Posted by: travelrat | October 28, 2011

Leg 3: The Road to Kinsale


Dungarvan: September 13th, 2011


We left the Travelodge at Waterford when we felt like it, to make a slow progress to Kinsale. And no, we didn’t visit the crystal glass factory; we know how it’s made, and didn’t want to buy any, because it would never get used, and we couldn’t really afford it, anyway.


The first call was purely on impulse; we saw a ‘brown sign’ indicating the way to Mahon Falls (We know people called McMahon and Mahoney who pronounce it ‘Marn’ so we assume it’s the same here?). That was 7km of winding, narrow single track mountain road, leading to an isolated car park. It reminded me a little of the English Lake District, except there would probably be a pay-and-display machine here. At least, the parking here is free. The falls themselves were pretty, rather than spectacular, and the car park about half a mile away. There was an easy path along which we could have walked to get a closer view of the falls, but it was cold and windy, and starting to rain, so we didn’t bother.


Dungarvan, our next call, is a rather attractive fishing harbour. I was looking for a parking ticket machine, when a smiling traffic warden approached. Now, it’s not often you see ‘smiling’ and ‘traffic warden’ in the same sentence, but this is Ireland! He told me that your first half-hour of on-street parking is free. Only if you stayed longer than that, you must pay. So, if you’re rather tight on budget… or just dislike paying for parking anyway, you have half an hour to explore a fascinating town. And, the ‘free stuff’ continues; this year, admission to Dungarvan Castle, otherwise known as ‘King John’s Castle’ is free!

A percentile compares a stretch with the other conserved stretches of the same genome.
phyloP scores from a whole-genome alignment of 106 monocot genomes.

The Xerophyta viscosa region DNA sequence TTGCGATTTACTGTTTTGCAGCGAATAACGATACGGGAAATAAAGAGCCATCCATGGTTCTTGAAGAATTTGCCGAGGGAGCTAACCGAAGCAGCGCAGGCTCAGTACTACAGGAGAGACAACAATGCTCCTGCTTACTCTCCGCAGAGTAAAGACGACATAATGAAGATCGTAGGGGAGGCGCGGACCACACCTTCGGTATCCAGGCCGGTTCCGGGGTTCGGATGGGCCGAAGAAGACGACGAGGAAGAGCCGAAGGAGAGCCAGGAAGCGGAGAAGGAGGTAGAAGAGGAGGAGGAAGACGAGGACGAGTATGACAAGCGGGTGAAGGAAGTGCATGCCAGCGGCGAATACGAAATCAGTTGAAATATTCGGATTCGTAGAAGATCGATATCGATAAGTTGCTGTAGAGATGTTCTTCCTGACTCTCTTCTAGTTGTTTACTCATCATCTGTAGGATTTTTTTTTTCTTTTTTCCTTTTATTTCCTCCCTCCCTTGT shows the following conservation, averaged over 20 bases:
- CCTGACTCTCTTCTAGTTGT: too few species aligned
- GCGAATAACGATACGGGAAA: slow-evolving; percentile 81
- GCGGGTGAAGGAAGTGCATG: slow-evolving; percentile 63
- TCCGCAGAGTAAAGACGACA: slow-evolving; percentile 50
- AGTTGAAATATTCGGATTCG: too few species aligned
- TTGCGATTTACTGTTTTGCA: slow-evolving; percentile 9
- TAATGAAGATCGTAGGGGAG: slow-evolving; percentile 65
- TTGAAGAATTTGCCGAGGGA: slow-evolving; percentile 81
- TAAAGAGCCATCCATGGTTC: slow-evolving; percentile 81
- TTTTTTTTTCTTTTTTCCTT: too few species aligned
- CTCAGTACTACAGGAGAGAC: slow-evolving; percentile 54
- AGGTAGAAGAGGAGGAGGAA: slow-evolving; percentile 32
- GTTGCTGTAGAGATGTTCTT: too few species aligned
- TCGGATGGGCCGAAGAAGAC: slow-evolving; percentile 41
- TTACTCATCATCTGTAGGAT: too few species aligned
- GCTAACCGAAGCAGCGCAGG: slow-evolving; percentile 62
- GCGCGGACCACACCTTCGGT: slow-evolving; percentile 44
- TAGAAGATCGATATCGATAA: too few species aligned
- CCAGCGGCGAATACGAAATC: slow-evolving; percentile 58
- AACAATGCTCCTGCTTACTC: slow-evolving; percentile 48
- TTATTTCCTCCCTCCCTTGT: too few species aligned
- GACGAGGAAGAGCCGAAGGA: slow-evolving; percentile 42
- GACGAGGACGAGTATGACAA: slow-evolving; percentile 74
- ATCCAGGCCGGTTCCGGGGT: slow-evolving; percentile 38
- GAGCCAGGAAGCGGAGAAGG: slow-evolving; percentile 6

They call it King John’s Castle, for the obvious reason that it was originally built by King John. And, even if you can’t rattle dates off like some can, some English people know that King John signed the Magna Carta in 1215. (apart from being one of Robin Hood’s arch-enemies, and losing the Crown Jewels in the Wash is just about all he was noted for … even though he wasn’t a bad king, really!) So, it’s an old castle, even though it’s been considerably added to over the centuries.


The castle is owned by the Office of Public Works. It’s roughly the Irish equivalent of English Heritage, apart from the OPW is still a Government department; EH was privatised some while back. No, said the friendly and helpful staff, they don’t have reciprocal arrangements. But, they did give us a map on which other OPW properties were marked.


We considered buying the Heritage Card, which would give us unlimited access to OPW properties for a year, but worked out that it wouldn’t be cost-effective this time around.


Find out about the OPW and the Heritage Card at


  1. Hi Kieth,
    What a beautiful looking harbour, and an odd looking bridge, it seems to not be attached to anything, or it just the angle of the photo?

    Dungarvan sounds like a lovely place a nice place to relax, seems a quiet sort of village.

    Wow another castle, seems you got to see a fair bit this trip.

  2. It’s just that the bridge has a pretty high parapet. Yes, it is attached to something; it carries the road into Dungarvan!

  3. I love the Harbour and the bridge almost does look like it’s suspended above the water. Lovely place!

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